Bruce’s Summary: Although this case was decided in another federal district court, the fallout has the same potential: Those who are considered the ultimate decision makers shouldn’t make comments or remarks that can be viewed as direct evidence of a discriminatory bias.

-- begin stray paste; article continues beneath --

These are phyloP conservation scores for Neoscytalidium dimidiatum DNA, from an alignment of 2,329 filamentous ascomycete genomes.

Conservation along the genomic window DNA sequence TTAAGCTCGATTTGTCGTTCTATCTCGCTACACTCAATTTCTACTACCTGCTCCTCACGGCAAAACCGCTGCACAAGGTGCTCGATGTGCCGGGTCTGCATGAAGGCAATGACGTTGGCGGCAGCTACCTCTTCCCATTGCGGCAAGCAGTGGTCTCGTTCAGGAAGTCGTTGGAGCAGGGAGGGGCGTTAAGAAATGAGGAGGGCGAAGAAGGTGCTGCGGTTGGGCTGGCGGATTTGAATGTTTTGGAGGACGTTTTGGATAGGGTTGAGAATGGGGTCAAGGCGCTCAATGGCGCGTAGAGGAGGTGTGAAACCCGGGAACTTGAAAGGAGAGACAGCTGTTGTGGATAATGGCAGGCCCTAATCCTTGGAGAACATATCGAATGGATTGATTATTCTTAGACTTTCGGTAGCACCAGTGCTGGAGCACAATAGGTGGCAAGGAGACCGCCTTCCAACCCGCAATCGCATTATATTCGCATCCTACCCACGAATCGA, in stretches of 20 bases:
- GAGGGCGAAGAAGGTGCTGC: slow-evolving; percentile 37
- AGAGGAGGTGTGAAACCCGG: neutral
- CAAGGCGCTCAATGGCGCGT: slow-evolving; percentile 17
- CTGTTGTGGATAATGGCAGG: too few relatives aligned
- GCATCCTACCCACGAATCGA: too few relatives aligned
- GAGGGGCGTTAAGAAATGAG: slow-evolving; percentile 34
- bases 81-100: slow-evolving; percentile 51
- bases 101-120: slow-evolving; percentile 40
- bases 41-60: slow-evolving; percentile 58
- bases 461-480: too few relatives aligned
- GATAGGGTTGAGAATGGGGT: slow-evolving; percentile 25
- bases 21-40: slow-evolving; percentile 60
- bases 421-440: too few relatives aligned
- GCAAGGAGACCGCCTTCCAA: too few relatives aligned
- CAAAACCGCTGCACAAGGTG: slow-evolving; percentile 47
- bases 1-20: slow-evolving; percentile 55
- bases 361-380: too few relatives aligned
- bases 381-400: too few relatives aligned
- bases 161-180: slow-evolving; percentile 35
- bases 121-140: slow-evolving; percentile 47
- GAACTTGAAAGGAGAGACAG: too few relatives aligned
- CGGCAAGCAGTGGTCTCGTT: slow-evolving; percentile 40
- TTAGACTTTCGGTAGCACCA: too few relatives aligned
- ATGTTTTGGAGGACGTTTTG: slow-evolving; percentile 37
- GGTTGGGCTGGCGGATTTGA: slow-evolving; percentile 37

It is one thing for the Supervisor in conversation with the Plaintiff to say another individual got the promotion because they had management experience, but to add the second comment, “Plus you were on maternity leave for a while,” introduces a subject that is not work related. This is basic 101 of what not to say and this case would be a great example to use in supervisory training, by HR Professionals, in how off hand inappropriate comments that have nothing to do with work can cost the Supervisor as well as the organization. “None of the information contained herein should be construed as legal advice, nor are Calvin Associates consultants engaged to offer legal advice. If there is a need for legal advice, please contact and seek the advice of independent legal counsel.”